Submitted by Maria.Kapsalaki on Thu, 11/23/2017 - 11:53
Exposures to airborne fine particulate matter with a diameter of <2.5μm (PM2.5) are linked to multiple negative health effects, including cardiovascular and respiratory disease. Existing investigations of PM2.5 primarily focus on external sources and exposures, because outdoor air is easier to observe, and therefore, more widely monitored. However, as people spend up to 70% of their time in their own homes, exposures to indoor pollutants could have a greater impact on health. One method of investigating indoor exposures in a stock of houses is by modelling them.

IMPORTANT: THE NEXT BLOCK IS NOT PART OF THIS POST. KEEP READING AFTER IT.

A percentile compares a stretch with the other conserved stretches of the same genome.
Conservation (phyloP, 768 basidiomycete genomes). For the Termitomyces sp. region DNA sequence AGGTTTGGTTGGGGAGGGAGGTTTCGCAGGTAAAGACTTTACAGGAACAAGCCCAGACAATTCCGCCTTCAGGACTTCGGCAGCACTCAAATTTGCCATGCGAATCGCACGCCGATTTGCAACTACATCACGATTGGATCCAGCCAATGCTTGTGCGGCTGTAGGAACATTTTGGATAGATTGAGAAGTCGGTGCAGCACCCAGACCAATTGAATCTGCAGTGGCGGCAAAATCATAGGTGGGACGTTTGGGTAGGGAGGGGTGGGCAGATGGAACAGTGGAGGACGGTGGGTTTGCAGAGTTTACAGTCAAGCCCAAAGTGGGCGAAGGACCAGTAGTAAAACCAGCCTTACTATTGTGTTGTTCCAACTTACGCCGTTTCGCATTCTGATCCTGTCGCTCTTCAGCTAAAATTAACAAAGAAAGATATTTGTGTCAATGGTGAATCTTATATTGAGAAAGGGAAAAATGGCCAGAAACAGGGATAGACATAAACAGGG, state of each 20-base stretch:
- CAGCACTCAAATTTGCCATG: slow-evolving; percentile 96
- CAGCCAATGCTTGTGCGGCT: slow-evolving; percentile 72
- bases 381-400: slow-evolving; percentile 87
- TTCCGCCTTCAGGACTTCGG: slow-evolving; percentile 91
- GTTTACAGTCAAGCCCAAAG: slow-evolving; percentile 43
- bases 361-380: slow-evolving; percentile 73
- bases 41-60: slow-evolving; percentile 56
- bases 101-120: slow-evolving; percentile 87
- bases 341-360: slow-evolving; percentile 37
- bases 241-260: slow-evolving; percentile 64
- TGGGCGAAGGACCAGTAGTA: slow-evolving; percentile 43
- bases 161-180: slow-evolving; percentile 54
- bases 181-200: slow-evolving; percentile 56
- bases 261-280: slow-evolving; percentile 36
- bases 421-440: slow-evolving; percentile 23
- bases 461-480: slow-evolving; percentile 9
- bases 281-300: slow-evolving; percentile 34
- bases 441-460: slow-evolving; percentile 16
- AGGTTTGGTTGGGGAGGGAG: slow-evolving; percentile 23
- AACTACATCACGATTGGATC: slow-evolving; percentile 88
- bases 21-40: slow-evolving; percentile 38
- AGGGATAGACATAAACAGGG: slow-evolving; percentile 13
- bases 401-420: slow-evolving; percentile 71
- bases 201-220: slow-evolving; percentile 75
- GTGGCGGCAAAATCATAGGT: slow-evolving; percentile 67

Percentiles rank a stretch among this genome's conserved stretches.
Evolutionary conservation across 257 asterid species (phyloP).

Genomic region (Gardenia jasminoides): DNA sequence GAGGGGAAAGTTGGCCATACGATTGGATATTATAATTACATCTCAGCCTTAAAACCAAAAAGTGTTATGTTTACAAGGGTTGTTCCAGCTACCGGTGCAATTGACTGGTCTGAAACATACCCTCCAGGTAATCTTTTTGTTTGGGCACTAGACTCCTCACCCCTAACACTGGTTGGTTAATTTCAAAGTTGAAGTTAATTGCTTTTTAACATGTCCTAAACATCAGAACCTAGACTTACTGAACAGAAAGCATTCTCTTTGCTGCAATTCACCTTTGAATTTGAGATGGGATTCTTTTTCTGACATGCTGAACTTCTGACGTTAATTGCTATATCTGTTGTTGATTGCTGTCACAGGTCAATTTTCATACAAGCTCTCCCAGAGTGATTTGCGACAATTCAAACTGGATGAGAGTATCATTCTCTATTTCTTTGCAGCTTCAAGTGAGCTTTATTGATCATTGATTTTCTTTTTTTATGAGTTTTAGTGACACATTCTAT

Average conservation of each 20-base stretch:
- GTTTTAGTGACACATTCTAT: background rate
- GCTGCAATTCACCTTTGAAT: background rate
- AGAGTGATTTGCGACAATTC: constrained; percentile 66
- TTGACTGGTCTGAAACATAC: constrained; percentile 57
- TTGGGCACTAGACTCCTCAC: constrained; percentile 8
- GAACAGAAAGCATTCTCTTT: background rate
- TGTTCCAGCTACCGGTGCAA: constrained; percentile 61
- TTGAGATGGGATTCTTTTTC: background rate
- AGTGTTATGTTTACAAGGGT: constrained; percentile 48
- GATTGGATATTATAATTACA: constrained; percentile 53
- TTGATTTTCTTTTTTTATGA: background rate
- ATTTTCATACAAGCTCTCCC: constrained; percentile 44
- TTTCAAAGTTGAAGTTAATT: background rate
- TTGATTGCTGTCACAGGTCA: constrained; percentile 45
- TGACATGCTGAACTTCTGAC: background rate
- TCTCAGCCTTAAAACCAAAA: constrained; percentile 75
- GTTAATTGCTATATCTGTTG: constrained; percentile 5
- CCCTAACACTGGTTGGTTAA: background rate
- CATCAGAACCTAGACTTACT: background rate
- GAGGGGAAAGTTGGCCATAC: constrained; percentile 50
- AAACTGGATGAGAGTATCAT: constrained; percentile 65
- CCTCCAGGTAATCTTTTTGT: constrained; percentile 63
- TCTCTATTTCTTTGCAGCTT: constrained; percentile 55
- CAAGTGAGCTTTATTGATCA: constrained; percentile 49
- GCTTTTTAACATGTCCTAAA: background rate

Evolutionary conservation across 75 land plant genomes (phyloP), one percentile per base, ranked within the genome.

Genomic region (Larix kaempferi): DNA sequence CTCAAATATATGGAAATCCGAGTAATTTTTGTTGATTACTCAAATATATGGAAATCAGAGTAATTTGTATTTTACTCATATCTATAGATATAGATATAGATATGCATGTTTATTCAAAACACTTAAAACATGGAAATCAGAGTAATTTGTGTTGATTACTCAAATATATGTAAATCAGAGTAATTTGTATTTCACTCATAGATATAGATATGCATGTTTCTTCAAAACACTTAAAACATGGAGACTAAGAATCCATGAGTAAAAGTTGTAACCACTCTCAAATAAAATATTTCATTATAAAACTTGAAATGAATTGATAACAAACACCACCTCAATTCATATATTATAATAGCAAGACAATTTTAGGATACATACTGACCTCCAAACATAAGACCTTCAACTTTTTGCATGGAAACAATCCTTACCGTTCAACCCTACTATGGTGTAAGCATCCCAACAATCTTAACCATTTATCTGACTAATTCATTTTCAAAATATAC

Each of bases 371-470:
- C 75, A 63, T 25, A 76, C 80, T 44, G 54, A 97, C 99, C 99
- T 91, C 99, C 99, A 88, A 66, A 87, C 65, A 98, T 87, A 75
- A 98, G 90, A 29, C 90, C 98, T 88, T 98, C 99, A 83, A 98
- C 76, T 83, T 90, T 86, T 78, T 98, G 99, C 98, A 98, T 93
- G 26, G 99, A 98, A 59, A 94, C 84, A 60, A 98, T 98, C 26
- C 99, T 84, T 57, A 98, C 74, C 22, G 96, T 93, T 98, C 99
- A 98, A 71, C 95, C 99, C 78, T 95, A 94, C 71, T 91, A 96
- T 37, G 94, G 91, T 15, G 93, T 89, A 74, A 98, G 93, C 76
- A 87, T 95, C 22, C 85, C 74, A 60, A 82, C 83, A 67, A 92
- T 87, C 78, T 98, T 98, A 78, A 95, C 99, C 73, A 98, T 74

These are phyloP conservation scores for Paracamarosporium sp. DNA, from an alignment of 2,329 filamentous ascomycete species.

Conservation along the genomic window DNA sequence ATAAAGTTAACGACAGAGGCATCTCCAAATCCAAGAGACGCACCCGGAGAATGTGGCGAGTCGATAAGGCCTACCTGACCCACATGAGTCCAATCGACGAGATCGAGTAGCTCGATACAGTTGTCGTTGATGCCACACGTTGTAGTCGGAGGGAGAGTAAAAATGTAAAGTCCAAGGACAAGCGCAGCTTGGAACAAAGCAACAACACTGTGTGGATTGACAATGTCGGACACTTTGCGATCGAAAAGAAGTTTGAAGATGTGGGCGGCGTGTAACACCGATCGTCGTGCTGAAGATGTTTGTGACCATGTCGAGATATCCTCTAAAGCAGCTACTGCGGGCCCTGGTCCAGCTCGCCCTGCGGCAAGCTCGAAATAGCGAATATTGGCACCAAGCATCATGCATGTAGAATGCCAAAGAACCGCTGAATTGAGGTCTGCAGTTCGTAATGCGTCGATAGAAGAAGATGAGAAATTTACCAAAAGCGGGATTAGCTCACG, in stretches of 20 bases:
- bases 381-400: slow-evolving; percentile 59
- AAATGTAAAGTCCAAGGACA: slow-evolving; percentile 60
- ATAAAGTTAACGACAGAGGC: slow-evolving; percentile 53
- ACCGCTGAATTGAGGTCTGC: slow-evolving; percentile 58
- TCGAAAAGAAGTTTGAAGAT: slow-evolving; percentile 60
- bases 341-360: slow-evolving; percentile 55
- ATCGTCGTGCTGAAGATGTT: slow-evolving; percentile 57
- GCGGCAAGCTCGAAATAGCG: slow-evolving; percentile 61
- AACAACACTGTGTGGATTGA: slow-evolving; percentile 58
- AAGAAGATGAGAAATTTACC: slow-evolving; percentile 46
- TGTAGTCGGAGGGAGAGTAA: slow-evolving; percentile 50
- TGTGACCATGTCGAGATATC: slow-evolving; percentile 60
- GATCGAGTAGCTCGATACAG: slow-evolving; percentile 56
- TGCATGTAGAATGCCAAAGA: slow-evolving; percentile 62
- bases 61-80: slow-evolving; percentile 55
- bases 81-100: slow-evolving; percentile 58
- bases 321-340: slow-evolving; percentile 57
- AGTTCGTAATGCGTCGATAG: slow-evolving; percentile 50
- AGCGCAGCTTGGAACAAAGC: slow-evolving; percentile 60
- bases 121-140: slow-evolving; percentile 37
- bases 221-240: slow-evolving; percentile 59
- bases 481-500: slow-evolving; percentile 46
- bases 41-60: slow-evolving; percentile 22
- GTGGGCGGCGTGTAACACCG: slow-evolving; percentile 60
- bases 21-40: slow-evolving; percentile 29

Home electrical appliances release hazardous chemical substances produced by the effects of heatingduring their operation. The present study investigated the emission rates of chemical substances onhome electrical appliances such as microwave ovens, vacuum cleaners, electric heaters, electricblankets, multimedia players, electronic dictionaries, MD players and notebook PCs.The VOCs emission rates of comparatively small products were measured using a small-scaleenvironmental chamber with a volume of 0.065 [m3].
In approach to alleviating the problems causing ‘sick building syndrome’, many types of indoor air pollution removal products have been developed. In the various performance evaluation methods for these removal products, the pollutant constant-emission te